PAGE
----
As I get my weeknotes ready the espresso machine hums in the background. The printer is churning out toolkit proofs for Keela to review and Christy’s fingers are feverishly typing away on her laptop. The weather is thankfully cooler now. I welcome the fog since the A/C is confused and against my wishes (and relentless button pushing) pumps out heat. As a result our contractor melted. Sorry Tom. I’m sure I’ll soon hear the hum of space heaters and the clicks of resetting circuit breakers. Maybe we should have a Squiggle hoodie? Which brings me to some cool news!
New Squiggle T’s are here!! Check them out, orange squiggle on a navy background, looks really good. Sizes are limited to women’s medium and x-large. For the men we have large, x-large and a few xx-larges available. We haven’t updated the store to show the orange squiggle T or that we have the XL sizes available so please make sure to leave me a comment on your order that you want the orange squiggle and size if it’s one of the XL or XXL.
In other news, if you follow us you know we’ve been helping out with the Alan Turing documentary. There’s been a lot of interesting events since our last mention of Turing. Recently Warner Bros. outbid others for the rights to the script and Leonardo DiCaprio is most likely to play Alan Turing. I’m really excited to hear this because it reminds me of another film DiCaprio acted in that increased the popularity of other documentaries *cough* Titanic *cough*. I remember weeks after I watched the movie I sought real stories, real footage and pictures from that time. I was glued to the History channel, Discovery and even got a sneak peak at one of the largest complete hull pieces of the ship when it came through San Francisco. Hopefully the movie will do the same for the Turing documentary.
It’s Fleet Week. Probably one of my favorite weeks of the year. I am anxiously awaiting the Blue Angels to arrive in the Bay and do their “survey flight” for the weekend show. This marks the 30th anniversary of Fleet Week in San Francisco but my first here, so I am quite excited. I just hope the rain…holds…off.
Here at the studio…
The toolkit is coming along. We’ve started to pin up sections for review. If you turn a 4’ x 8’ foamcore board horizontal, you can fit about 10 11×17 sheets of paper for review. This is great for layout review, except that the benches we were setting the boards on were too low and you had to bend down to review. Not so good for the client. So, we called on our good friends at Tinkering Monkey to build us some wall rails that can hold foam core at eye level. Everything is completely customizable, the kind of wood, how many boards to hold, etc. They’re going to start building and then hopefully coming in a few weeks to install. I’m very excited, once everything is in place, we could essentially have 80 spreads to review at once, which is a lot, but not quite the entire toolkit which is currently at 130 pages (1 spread per).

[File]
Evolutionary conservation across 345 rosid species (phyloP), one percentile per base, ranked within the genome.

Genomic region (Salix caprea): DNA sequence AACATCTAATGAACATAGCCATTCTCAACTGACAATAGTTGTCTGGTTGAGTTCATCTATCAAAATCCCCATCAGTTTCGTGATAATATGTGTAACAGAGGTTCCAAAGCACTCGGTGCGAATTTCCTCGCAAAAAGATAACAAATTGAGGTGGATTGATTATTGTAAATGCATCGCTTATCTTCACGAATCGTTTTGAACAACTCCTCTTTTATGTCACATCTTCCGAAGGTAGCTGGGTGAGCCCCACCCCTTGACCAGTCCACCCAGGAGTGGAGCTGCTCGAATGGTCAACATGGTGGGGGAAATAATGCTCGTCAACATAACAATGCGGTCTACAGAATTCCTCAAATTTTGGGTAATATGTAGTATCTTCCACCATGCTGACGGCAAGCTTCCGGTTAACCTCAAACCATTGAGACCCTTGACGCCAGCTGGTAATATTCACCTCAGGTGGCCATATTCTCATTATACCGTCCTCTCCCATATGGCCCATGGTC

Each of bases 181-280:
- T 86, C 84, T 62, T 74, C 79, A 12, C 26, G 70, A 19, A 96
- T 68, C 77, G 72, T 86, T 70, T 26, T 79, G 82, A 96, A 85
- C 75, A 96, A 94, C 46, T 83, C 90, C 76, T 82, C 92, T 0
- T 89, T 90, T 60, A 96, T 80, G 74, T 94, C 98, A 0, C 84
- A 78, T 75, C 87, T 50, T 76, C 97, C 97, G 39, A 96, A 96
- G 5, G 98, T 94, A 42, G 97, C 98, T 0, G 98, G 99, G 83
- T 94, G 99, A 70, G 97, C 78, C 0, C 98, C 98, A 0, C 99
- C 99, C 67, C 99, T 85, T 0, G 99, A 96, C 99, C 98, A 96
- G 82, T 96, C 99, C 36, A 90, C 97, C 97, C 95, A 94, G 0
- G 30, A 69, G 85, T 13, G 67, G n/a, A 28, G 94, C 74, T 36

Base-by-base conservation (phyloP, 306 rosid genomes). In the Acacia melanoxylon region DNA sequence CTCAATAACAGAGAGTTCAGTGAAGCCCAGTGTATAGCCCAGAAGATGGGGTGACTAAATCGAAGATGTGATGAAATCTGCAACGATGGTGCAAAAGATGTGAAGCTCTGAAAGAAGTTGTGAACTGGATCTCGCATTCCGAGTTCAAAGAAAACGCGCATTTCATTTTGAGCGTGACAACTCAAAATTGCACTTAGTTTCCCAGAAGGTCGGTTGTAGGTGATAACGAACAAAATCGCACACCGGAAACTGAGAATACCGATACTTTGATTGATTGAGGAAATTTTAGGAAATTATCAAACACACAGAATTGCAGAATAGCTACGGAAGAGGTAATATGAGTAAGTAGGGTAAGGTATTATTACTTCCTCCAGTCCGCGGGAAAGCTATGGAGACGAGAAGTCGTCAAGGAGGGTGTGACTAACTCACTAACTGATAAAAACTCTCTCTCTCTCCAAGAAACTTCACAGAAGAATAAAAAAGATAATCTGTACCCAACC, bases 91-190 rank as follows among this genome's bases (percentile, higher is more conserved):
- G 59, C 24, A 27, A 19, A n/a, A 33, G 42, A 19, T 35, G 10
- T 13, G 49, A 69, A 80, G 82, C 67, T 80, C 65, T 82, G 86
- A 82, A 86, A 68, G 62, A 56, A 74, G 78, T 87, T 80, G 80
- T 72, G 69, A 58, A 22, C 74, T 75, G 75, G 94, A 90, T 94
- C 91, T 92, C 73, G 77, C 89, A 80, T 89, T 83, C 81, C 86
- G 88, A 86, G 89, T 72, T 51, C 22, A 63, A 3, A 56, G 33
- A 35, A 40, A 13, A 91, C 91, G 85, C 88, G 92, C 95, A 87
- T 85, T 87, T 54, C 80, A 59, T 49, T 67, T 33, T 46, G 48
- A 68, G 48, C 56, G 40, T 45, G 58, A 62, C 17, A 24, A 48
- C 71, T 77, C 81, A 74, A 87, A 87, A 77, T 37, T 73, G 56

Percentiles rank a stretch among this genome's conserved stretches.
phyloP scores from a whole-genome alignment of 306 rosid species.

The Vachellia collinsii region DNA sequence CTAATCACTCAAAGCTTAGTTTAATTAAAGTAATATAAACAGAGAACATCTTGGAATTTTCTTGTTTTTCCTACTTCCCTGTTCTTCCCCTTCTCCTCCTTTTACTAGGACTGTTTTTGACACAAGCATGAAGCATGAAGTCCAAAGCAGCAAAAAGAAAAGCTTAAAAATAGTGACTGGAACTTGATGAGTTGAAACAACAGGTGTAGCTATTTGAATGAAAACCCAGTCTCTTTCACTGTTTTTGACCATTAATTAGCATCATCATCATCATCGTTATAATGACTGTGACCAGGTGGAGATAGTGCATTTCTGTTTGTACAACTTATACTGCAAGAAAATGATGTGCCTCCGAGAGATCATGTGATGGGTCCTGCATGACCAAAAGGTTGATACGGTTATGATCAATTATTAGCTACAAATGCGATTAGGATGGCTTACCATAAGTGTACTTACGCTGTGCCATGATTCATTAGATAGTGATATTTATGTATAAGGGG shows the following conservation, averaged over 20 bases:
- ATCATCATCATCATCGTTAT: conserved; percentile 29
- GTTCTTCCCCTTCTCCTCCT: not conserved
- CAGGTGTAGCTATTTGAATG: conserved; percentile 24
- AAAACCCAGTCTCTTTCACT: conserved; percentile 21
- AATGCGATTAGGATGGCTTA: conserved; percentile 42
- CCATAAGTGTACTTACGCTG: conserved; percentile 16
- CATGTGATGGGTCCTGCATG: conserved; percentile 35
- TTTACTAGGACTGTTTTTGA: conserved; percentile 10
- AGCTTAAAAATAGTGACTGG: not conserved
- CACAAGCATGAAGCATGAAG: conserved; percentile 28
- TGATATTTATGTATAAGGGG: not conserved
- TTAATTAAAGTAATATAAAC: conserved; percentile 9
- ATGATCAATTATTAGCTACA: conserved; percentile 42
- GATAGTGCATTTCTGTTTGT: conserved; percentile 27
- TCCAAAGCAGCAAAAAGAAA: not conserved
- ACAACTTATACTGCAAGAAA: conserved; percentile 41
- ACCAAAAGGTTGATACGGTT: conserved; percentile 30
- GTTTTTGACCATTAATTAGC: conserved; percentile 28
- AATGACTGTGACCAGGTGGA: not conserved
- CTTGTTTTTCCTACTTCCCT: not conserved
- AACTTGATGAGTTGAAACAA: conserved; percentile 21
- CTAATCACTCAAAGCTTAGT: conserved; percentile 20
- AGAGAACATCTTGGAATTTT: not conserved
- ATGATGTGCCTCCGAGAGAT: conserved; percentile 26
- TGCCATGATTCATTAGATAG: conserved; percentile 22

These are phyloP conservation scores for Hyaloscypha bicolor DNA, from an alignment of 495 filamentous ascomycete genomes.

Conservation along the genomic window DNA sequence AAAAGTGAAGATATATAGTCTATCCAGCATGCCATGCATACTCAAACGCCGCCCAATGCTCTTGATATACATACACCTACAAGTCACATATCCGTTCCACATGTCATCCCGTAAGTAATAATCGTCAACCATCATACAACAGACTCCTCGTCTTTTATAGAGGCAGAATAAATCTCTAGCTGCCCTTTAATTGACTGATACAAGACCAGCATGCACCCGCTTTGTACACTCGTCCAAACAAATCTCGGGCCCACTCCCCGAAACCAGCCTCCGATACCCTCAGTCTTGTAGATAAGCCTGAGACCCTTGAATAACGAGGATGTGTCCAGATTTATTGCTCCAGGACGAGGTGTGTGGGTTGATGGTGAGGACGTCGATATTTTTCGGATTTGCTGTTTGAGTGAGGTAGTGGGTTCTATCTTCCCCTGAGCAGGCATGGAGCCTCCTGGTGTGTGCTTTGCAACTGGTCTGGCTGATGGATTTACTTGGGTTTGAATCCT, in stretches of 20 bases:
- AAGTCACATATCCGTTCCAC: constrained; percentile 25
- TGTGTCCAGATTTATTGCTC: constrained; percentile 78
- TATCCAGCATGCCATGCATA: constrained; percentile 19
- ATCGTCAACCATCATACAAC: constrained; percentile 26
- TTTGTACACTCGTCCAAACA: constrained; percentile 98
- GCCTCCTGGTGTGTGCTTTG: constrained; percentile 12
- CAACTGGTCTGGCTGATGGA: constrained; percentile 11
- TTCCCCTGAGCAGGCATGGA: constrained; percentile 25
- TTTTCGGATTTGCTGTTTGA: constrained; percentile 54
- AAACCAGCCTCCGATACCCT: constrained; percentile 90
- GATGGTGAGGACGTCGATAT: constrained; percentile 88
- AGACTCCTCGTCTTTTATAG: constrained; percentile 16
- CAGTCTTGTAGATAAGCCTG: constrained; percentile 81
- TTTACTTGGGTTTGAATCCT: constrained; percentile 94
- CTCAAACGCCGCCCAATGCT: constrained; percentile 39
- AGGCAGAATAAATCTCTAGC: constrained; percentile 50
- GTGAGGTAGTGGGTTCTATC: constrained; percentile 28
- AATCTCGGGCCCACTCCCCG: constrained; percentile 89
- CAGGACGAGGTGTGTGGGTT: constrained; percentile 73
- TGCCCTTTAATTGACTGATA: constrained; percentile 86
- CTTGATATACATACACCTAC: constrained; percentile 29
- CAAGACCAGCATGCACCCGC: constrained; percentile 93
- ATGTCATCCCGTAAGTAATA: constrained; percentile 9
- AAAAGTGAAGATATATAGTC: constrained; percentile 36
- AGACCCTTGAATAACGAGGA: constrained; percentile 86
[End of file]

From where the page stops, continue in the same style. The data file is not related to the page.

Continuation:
The toolkit itself, which we are creating with our incubating client, explores a different approach to designing a space that looks at the entire area as a holistic system in order to take into account all the issues, transportation, community, energy, etc. I ran across this project called Making Room which deals with the family and community aspect of housing and space and how the guidelines for development of housing hasn’t really changed since post WWII, when houses were built for the nuclear family. Interestingly: did you know that per New York code, it’s illegal for 3 or more unrelated adults to live together in one place?
We’re continuing our work to support the making of a feature film about the life of Alan Turing and his role in modern technology. This project is especially pertinent and topical today considering the news of Steve Jobs. Ben Horowitz said it nicely in an online NYT article: “This is a tragic day for humankind. Like the loss of Thomas Edison, Albert Einstein, and Alan Turing, Mr. Jobs will be badly missed but never replaced.” I think it’s only fitting that Steve Jobs is placed among these greats.
Weightshift came in on Tuesday for a working session, and by Thursday they’d transformed what you’re looking at. Yet anether great experience collaborating with them, made even sweeter by the fact that they stopped everything else to do so, for two days this week. As they sat down at the large table in Studio 6, Naz explained that they’d like to launch the new site before Scott got on a plane on Friday. Scott is off back to Chicago today, and we’ve got a shiny new site.